What is Health and What is Important for its Achievement? A Qualitative Study on Adolescent Boys’ Perceptions and Experiences of Health



Eva Randell1, 2, *, Lars Jerdén1, 3, Ann Öhman1, 4, Renée Flacking2
1 Department of Public Health and Clinical Medicine, Epidemiology and Global Health, Umeå University, 901 87 Umeå, Sweden
2 School of Education, Health and Social Studies, Dalarna University, 791 88 Falun, Sweden
3 Center for Clinical Research Dalarna, Nissers väg 3, 79172 Falun, Sweden
4 Umeå Centre for Gender Studies (UCGS), Umeå University, 901 87 Umeå, Sweden


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© Randell et al.; Licensee Bentham Open.

open-access license: This is an open access article licensed under the terms of the Creative Commons Attribution-Non-Commercial 4.0 International Public License (CC BY-NC 4.0) (https://creativecommons.org/licenses/by-nc/4.0/legalcode), which permits unrestricted, non-commercial use, distribution and reproduction in any medium, provided the work is properly cited.

* Address correspondence to this author at the School of Education, Health and Social Studies, Dalarna University, 791 88 Falun, Sweden; Tel: +46 23 778118; +4670 4619120; E-mail: era@du.se


Abstract

Few qualitative studies have explored adolescent boys’ perceptions of health.

Aim:

The aim of this study was therefore to explore how adolescent boys understand the concept of health and what they find important for its achievement

Methods:

Grounded theory was used as a method to analyse interviews with 33 adolescent boys aged 16 to 17 years attending three upper secondary schools in a relatively small town in Sweden.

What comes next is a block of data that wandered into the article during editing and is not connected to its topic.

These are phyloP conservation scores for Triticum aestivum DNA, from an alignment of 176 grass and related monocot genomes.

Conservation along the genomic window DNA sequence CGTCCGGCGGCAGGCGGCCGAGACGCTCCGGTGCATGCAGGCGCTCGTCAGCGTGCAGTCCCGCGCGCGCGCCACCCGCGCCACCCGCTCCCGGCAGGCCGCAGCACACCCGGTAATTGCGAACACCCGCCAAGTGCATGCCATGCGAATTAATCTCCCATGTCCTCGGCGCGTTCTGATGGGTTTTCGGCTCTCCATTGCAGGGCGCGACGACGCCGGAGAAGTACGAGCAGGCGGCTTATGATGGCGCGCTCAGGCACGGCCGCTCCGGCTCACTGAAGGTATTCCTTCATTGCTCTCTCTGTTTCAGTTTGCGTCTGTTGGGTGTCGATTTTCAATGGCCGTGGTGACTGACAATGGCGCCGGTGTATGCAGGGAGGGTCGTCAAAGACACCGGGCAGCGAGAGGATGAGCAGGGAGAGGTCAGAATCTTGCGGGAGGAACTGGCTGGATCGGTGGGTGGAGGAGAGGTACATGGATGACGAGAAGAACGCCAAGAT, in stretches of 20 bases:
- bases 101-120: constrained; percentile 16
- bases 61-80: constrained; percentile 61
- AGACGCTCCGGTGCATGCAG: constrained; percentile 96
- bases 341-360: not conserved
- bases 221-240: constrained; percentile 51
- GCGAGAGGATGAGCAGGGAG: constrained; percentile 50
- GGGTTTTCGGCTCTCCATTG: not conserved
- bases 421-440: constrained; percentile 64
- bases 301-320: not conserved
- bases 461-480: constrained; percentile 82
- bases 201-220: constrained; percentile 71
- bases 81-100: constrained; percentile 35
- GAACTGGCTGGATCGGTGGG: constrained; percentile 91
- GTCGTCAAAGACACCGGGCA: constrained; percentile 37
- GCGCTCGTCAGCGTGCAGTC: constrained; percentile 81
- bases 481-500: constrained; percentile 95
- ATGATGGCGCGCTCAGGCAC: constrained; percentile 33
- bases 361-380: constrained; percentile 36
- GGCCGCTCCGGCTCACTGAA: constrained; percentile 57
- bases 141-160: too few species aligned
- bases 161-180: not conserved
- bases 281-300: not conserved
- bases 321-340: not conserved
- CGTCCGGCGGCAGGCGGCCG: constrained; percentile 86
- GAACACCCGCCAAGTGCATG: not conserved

Results:

There was a complexity in how health was perceived, experienced, dealt with, and valued. Although health on a conceptual level was described as ‘holistic’, health was experienced and dealt with in a more dualistic manner, one in which the boys were prone to differentiate between mind and body. Health was experienced as mainly emotional and relational, whereas the body had a subordinate value. The presence of positive emotions, experiencing self-esteem, balance in life, trustful relationships, and having a sense of belonging were important factors for health while the body was experienced as a tool to achieve health, as energy, and as a condition.

Conclusion:

Our findings indicate that young, masculine health is largely experienced through emotions and relationships and thus support theories on health as a social construction of interconnected processes.

Keywords: Adolescence, boys, grounded theory, health, qualitative, well-being.